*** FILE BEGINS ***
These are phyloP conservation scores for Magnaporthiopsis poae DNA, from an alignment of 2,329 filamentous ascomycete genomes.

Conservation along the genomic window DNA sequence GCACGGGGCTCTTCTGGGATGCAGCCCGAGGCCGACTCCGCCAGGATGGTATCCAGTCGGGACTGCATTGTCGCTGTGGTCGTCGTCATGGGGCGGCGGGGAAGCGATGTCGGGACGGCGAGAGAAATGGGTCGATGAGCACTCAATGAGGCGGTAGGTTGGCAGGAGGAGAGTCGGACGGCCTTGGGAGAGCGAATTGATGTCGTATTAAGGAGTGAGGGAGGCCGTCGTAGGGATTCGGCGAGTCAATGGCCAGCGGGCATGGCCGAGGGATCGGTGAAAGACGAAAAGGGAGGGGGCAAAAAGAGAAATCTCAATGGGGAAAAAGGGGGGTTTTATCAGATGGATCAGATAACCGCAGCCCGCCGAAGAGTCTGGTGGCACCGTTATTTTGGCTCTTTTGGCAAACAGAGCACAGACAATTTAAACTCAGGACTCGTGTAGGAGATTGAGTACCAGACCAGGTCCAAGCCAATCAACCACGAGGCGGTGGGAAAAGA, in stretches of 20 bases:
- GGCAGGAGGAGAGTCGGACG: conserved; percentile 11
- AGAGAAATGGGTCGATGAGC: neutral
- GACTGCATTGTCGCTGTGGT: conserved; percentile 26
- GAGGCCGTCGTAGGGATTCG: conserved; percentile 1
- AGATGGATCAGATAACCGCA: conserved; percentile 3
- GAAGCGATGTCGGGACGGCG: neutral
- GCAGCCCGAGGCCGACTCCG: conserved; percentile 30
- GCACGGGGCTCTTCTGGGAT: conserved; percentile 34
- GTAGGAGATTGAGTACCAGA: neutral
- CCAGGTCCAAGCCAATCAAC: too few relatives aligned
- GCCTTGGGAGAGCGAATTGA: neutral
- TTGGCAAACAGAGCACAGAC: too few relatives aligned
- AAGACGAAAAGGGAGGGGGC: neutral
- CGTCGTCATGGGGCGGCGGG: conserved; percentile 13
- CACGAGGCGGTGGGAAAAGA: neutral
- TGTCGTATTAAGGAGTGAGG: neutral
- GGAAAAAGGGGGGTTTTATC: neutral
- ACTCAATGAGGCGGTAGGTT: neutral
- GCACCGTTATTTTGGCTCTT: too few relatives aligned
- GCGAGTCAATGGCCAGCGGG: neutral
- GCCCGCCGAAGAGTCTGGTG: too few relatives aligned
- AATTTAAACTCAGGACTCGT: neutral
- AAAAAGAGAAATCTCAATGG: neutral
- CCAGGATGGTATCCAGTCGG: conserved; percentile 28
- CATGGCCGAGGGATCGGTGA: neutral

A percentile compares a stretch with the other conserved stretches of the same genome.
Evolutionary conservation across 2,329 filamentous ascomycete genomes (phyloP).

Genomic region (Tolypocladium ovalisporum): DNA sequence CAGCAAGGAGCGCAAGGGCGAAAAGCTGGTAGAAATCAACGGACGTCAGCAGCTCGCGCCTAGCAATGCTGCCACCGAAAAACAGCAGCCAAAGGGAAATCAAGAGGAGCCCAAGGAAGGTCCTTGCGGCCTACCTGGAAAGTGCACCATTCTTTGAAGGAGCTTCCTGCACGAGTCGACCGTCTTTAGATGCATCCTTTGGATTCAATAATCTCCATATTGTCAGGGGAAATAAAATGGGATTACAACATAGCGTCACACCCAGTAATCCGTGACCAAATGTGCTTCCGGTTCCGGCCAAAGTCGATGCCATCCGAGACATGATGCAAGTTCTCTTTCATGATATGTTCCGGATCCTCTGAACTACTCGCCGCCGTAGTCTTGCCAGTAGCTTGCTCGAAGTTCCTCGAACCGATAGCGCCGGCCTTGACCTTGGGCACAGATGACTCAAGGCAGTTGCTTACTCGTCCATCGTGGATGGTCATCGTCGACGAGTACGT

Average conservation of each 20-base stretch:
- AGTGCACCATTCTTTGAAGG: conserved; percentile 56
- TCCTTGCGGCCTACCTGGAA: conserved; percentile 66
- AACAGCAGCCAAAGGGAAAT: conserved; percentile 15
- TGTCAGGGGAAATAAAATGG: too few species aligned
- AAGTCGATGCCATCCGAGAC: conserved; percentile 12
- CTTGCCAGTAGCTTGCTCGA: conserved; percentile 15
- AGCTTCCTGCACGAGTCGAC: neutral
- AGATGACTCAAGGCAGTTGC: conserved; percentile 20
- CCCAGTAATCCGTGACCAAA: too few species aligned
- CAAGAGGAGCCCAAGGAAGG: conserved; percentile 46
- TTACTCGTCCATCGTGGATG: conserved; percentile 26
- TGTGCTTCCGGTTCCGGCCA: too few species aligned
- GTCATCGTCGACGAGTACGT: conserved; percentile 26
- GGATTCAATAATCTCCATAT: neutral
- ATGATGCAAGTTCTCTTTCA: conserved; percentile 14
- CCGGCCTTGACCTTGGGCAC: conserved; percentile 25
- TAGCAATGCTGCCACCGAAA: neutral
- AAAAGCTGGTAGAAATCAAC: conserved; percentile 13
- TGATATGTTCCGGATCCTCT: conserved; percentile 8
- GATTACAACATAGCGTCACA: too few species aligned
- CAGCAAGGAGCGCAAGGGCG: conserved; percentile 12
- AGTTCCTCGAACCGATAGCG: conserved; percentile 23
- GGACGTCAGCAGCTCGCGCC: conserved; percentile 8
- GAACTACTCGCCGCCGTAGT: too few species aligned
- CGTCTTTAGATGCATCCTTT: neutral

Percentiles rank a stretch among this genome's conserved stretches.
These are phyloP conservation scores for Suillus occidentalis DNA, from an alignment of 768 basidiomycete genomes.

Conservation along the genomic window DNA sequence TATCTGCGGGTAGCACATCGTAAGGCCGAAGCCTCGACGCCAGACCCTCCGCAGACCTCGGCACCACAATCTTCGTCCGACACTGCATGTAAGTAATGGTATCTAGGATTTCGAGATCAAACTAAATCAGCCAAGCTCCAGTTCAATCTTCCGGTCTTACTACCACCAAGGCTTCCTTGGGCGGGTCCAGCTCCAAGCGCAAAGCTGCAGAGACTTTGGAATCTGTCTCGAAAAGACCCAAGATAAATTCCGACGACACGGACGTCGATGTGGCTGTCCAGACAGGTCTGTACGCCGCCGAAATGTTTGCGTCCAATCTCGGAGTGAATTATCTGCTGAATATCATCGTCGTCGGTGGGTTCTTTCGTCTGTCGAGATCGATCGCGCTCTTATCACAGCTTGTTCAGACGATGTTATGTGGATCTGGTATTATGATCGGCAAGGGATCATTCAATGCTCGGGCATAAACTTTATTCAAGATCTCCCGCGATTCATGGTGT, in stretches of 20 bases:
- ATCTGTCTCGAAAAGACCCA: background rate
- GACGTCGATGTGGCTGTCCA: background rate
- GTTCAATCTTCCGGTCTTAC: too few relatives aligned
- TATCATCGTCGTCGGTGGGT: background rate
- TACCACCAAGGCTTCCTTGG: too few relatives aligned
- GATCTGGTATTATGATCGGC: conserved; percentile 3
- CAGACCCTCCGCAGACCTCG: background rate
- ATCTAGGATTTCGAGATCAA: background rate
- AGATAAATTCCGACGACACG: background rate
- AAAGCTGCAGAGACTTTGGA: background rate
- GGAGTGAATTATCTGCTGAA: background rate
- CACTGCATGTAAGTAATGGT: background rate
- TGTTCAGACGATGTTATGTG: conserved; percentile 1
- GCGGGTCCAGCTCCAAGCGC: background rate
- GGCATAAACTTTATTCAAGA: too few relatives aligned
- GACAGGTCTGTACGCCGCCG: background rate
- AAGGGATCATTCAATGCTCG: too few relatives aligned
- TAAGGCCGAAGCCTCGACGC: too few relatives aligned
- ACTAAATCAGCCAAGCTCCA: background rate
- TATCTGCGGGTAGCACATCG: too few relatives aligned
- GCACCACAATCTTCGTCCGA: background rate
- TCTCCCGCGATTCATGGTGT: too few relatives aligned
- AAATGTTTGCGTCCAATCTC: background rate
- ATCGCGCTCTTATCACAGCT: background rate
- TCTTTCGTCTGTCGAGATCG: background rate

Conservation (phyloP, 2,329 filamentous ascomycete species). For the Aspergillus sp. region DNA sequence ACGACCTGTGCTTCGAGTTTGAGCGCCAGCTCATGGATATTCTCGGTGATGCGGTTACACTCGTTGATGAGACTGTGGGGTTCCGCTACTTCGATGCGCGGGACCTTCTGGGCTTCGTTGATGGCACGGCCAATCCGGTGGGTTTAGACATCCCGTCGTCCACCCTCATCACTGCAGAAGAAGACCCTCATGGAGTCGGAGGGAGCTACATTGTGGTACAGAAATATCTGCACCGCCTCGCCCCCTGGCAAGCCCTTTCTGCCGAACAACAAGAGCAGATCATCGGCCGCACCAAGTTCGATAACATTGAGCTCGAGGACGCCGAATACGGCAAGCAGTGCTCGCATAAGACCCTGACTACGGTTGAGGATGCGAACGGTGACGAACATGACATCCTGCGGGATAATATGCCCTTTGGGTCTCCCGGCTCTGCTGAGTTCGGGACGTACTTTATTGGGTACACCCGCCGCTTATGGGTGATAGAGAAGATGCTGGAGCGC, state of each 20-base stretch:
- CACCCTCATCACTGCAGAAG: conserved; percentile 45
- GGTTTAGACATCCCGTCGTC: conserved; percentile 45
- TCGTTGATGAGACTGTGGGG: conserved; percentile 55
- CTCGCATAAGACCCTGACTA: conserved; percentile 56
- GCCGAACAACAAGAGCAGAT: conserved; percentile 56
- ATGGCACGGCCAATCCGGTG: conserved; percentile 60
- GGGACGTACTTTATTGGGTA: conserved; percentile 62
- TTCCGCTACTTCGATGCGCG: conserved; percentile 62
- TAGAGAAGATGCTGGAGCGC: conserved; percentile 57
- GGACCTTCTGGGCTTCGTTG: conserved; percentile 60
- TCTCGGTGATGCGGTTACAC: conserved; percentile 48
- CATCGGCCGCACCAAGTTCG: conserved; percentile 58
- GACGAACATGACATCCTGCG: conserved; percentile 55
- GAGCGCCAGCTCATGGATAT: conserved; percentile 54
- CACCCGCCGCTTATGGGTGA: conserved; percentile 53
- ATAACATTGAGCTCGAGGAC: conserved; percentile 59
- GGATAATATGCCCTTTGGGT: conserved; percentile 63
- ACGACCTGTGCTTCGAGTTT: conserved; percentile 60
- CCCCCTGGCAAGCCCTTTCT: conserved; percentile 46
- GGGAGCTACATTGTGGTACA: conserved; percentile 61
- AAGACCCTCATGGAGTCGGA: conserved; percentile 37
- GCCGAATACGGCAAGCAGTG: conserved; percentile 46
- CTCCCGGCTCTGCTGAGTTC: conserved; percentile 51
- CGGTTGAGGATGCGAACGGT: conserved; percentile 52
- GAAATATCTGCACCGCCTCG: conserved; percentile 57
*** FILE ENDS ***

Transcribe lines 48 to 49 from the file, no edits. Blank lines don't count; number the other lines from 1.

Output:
- TAGCAATGCTGCCACCGAAA: neutral
- AAAAGCTGGTAGAAATCAAC: conserved; percentile 13